And not to scare you, but you’re going to break three bones in your left hand while doing a track workout. With a trainer even. Sorry about that spoiler. But it was cold—a new track. You tripped. Side note: maybe don’t try to run backwards since you can barely run forwards.

Yes, there will be more after the broken hand. Things that will leave you questioning if you can ever play again.

Every obstacle changes you. And yes, there will be more after the broken hand. Things that will leave you questioning if you can ever play again. Wrist. Ankle. Neck. Left hip. Knee.

When these things happen, take it easy.

Don't be so stubborn. Listen to your doctors. Listen to people telling you not to play. And take your time.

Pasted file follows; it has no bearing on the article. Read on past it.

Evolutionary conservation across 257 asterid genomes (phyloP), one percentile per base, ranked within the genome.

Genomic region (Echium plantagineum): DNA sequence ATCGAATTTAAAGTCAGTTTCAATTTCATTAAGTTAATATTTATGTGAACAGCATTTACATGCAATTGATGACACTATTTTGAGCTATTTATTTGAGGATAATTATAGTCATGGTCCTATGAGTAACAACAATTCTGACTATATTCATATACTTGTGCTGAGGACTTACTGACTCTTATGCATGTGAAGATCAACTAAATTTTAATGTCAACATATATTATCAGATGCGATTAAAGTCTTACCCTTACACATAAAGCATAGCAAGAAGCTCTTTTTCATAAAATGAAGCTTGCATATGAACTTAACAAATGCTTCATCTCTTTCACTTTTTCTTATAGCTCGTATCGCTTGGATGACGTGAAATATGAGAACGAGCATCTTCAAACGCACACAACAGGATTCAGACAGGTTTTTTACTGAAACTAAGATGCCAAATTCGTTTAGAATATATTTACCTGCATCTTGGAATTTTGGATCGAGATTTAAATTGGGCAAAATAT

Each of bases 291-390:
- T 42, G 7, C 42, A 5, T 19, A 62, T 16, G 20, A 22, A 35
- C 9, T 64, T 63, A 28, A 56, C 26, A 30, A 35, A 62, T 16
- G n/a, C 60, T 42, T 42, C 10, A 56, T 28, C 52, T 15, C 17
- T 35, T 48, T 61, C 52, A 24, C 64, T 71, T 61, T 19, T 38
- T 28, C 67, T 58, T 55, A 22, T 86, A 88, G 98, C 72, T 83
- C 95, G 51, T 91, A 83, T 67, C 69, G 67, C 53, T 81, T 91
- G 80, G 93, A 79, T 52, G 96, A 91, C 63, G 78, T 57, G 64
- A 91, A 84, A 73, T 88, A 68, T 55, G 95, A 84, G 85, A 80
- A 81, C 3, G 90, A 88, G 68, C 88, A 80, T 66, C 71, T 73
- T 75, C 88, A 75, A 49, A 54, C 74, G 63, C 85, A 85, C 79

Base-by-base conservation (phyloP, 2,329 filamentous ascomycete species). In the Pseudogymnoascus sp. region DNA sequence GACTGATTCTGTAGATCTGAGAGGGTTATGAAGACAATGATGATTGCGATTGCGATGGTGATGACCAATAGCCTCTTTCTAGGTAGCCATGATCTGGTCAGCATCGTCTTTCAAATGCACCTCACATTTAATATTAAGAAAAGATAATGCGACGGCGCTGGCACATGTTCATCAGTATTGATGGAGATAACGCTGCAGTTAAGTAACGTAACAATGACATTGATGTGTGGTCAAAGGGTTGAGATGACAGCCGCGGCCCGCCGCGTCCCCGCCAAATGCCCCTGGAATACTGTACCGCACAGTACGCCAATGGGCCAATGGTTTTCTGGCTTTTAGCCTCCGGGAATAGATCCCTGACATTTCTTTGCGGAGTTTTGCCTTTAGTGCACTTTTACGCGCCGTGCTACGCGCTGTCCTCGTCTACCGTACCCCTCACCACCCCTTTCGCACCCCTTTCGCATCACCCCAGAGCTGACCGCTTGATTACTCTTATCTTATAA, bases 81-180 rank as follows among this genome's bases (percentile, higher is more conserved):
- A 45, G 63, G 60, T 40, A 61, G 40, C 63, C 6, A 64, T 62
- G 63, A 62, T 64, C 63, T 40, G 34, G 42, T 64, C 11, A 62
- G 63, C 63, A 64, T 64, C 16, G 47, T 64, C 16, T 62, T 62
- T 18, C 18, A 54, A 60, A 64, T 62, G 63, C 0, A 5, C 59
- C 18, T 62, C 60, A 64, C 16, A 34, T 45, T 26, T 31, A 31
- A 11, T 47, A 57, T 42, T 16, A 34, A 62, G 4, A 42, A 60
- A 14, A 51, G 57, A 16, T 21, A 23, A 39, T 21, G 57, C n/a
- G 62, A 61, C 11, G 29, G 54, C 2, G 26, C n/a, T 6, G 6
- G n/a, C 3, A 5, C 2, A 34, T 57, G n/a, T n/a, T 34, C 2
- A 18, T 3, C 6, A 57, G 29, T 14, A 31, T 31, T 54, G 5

Don’t say to yourself, "Oh, it's fine. It's okay. It doesn't hurt. I'm okay," when everything is not okay. You and I know you’re smarter than that.

It's definitely hard. It's tough. It's tough when your body just fails you, or it seemingly fails you, and you get so stuck at that moment, but you can be pretty proud for coming back. And no matter how bad things get, never give up and get past it.

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Have I lost you yet? Do I sound like a jaded crazy older sister? I hope not. This next part is important.

Be patient and do your rehab, even if Dr. Smith smells bad—never lose focus, never give up. It's hard. You gotta swim through it, you gotta do whatever you need to do to wake up that day and do what you need to do. There's so so much in front of you.